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September 9, 1992

Removal of Gastrostomy Tubes-Reply

Author Affiliations

University of Southern California Downey

JAMA. 1992;268(10):1270. doi:10.1001/jama.1992.03490100064029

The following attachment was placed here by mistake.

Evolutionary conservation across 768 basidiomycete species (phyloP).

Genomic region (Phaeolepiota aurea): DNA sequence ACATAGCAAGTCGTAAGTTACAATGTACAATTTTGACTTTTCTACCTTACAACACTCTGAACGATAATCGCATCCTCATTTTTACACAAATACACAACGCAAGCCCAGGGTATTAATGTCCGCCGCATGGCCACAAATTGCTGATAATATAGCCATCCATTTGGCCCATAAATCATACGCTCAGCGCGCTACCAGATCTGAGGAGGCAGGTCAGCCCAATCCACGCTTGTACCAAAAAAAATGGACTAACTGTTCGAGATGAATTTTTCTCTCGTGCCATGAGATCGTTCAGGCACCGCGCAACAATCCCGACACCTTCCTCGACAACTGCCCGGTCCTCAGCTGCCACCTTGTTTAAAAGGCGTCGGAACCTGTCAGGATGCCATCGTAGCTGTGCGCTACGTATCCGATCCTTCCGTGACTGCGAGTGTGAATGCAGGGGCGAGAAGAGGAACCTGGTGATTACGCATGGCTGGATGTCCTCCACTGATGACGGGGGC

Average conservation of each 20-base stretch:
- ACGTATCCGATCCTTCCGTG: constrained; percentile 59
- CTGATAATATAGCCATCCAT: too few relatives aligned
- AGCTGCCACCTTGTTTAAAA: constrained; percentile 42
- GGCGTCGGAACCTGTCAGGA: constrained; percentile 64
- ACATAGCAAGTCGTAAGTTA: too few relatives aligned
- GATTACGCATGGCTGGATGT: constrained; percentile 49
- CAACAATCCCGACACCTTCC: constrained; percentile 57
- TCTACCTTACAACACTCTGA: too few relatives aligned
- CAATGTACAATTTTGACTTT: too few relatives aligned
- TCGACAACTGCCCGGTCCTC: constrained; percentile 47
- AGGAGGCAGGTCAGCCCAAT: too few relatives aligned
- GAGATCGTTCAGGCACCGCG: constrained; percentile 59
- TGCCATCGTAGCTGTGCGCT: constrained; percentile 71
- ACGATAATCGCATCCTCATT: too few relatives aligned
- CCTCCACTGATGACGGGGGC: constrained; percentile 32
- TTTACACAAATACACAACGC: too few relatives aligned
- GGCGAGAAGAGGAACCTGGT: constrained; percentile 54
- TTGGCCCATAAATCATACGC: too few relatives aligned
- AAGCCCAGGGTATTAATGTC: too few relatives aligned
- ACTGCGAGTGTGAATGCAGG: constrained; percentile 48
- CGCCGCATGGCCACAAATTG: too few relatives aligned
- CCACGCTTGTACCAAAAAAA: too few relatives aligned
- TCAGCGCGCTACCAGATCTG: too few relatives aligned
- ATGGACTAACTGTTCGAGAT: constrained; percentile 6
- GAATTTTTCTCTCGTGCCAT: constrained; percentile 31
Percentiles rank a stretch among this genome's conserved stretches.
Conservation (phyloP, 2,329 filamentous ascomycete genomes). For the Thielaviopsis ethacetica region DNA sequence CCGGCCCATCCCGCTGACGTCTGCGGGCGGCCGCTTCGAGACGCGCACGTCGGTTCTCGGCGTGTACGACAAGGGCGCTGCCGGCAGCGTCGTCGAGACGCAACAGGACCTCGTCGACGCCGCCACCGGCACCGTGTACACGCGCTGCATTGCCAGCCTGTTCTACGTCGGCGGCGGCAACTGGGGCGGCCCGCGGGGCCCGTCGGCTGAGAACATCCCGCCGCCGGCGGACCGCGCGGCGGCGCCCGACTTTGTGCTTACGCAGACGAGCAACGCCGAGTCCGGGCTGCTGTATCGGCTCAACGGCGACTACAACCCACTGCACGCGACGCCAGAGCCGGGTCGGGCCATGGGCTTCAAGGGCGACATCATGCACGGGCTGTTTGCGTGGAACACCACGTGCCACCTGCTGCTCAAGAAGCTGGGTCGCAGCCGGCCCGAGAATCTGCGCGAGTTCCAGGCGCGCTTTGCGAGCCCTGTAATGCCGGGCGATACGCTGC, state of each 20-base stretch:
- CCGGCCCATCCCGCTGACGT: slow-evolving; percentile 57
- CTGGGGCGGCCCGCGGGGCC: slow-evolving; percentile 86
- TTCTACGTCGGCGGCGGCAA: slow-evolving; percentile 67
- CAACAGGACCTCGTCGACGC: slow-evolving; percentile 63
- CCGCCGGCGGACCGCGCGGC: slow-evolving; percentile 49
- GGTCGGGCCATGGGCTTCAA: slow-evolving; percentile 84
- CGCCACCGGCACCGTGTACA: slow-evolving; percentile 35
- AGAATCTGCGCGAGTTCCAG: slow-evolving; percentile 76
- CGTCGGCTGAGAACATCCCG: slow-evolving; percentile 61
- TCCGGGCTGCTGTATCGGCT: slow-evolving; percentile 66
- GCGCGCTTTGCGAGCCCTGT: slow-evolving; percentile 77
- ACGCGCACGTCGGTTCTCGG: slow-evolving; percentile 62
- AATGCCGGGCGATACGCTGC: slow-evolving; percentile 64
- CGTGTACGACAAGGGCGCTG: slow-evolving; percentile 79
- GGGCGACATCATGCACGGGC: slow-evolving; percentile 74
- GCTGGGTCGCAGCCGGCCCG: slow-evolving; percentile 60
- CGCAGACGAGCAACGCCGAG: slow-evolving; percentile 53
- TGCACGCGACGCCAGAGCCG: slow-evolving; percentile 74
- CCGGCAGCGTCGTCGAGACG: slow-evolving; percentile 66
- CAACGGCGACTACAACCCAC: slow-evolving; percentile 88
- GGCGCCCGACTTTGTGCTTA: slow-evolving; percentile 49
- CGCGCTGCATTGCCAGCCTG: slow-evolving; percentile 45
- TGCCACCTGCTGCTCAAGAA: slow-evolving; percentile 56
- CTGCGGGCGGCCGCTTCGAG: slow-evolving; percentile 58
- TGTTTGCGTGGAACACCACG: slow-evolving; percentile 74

In Reply.  —Mr Campbell and his colleagues report a case where a fatal outcome occurred in a patient with anoxic brain injury in whom the gastrostomy tube was cut, allowed to pass intestinally, and resulted in intestinal perforation and abscess formation. They suggest that PEG tubes that cannot be removed by external traction be endoscopically removed, especially in cases where abdominal surgery was previously performed.Although the majority (98%) of evaluable patients in our study eliminated the internal component of the PEG tube intestinally, in one patient the internal bumper lodged at the pylorus and required endoscopic removal. A number of patients in our study had had abdominal surgery at the time the initial PEG tubes were placed and did not have problems with elimination when their PEG tubes were removed nonendoscopically. Thus, an occasional patient may require an alternative method for removal of the internal PEG component and prior